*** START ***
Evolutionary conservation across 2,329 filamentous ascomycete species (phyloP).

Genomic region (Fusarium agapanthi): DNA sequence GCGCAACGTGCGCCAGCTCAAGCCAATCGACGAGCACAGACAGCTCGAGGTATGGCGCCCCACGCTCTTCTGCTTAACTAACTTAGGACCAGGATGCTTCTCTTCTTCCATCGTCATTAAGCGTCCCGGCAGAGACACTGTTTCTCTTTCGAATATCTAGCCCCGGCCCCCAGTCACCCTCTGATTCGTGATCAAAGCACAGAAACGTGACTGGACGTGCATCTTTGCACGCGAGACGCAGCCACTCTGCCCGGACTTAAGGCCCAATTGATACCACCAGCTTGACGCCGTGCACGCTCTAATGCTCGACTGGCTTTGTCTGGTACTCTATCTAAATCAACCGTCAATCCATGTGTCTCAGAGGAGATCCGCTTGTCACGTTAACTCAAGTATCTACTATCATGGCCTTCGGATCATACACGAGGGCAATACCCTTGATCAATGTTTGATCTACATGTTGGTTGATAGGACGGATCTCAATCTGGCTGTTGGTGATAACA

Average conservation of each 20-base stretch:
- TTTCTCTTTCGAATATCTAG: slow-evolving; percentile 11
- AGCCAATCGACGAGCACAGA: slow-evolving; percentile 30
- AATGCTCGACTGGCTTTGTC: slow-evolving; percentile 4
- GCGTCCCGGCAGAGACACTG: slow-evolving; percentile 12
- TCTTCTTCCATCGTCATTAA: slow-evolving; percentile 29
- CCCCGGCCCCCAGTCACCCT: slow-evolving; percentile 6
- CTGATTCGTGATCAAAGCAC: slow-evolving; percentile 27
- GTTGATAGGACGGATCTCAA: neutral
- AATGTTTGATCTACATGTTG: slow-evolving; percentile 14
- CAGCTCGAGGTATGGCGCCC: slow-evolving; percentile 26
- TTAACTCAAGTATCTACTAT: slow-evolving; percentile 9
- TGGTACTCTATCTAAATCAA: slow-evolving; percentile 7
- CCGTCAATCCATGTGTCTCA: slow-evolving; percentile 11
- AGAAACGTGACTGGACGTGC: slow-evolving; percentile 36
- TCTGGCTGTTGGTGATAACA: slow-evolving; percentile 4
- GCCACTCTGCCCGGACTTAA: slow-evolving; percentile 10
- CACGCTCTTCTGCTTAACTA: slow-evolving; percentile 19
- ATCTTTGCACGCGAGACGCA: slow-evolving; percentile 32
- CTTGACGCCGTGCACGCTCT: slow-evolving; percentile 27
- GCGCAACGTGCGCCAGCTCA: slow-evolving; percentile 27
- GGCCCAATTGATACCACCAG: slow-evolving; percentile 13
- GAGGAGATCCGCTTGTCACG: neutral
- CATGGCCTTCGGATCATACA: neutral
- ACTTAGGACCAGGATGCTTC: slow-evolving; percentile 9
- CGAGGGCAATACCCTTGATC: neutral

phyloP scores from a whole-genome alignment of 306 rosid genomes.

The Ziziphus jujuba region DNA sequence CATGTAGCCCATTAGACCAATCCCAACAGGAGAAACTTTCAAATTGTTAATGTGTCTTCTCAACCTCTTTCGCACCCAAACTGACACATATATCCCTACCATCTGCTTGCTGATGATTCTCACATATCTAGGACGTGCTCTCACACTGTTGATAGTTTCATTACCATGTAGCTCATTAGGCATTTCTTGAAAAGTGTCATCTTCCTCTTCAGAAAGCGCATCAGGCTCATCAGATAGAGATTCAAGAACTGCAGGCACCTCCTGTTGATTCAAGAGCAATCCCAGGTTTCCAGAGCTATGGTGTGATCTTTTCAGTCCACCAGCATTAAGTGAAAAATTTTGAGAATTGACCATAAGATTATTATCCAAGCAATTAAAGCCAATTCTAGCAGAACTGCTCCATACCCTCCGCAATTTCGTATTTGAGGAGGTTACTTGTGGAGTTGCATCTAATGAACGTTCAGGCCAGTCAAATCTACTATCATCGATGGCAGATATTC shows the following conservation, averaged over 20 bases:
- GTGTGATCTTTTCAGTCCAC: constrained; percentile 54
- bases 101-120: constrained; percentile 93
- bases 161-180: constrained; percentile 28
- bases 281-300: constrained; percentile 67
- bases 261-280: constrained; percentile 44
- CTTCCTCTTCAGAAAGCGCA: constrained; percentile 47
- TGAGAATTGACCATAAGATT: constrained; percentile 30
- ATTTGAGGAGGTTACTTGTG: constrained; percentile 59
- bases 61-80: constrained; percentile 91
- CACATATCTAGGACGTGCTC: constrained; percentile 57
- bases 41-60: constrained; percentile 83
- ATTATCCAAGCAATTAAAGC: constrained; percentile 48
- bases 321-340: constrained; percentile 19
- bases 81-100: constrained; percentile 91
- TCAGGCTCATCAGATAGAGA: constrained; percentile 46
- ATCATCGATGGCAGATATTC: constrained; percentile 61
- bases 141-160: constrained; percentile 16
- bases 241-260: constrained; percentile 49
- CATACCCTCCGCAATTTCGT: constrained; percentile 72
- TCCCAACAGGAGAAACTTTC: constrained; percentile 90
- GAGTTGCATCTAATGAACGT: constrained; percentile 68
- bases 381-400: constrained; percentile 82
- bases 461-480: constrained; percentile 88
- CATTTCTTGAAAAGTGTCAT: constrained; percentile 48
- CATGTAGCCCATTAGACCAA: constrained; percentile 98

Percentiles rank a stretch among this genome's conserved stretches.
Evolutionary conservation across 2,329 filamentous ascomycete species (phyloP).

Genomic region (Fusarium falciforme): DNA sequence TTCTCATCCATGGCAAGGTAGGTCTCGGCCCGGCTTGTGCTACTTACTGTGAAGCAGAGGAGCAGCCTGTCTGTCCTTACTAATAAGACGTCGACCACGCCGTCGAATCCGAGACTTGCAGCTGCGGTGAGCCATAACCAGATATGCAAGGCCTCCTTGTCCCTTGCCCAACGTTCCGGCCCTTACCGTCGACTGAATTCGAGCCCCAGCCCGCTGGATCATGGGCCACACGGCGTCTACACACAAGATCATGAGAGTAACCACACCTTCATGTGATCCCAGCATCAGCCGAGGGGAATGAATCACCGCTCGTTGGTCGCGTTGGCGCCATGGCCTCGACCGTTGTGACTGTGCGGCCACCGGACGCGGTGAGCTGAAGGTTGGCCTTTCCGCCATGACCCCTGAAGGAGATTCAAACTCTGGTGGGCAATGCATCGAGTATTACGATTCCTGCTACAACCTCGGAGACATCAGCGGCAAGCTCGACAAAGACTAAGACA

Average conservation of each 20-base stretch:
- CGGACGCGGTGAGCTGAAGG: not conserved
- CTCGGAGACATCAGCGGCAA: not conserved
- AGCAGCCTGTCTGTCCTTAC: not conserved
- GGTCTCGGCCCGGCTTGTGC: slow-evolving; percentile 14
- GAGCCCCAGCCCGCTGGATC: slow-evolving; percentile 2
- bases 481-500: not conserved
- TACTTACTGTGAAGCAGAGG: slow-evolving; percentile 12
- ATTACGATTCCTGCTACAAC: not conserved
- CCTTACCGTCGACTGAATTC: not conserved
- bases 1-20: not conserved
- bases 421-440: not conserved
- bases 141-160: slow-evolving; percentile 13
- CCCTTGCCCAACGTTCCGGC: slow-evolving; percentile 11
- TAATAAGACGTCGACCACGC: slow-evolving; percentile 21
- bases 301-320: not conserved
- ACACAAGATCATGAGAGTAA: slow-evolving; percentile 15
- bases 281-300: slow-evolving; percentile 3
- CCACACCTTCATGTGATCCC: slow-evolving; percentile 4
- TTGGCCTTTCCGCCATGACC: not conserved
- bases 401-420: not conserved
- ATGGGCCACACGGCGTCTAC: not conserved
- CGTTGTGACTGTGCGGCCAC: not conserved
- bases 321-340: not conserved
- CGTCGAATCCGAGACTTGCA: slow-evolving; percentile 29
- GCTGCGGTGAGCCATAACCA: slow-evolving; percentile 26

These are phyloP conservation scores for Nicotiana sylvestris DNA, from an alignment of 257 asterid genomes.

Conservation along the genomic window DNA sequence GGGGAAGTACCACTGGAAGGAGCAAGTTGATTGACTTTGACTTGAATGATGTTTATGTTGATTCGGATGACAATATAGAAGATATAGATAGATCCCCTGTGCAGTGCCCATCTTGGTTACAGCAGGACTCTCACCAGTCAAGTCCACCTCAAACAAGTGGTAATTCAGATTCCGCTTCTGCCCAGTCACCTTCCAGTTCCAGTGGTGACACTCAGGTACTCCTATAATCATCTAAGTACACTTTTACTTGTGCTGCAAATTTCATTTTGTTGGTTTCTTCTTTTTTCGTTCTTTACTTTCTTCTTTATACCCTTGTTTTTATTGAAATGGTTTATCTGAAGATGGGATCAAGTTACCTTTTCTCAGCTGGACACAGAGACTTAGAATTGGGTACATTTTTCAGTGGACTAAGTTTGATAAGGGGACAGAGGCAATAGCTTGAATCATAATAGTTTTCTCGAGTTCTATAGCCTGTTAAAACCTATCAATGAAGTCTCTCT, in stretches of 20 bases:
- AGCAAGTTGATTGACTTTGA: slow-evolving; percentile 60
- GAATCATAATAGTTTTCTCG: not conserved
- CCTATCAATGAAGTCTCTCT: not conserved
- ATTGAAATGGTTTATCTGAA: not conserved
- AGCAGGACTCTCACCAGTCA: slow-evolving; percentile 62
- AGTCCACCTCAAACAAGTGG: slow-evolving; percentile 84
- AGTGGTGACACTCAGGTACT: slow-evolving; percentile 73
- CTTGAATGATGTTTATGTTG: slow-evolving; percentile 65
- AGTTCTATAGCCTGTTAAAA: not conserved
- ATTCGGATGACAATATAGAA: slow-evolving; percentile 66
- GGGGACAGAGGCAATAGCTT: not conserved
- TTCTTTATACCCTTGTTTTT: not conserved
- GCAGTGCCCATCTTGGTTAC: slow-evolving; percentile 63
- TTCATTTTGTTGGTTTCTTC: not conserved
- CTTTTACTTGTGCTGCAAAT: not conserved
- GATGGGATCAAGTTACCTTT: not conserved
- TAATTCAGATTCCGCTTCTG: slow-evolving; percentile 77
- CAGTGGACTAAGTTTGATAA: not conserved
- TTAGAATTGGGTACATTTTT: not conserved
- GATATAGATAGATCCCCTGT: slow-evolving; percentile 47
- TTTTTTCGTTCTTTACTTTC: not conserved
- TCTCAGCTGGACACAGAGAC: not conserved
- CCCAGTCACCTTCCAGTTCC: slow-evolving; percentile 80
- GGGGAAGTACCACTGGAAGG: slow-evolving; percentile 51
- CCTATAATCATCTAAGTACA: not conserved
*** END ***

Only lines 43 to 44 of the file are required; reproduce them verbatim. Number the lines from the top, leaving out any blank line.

- bases 321-340: constrained; percentile 19
- bases 81-100: constrained; percentile 91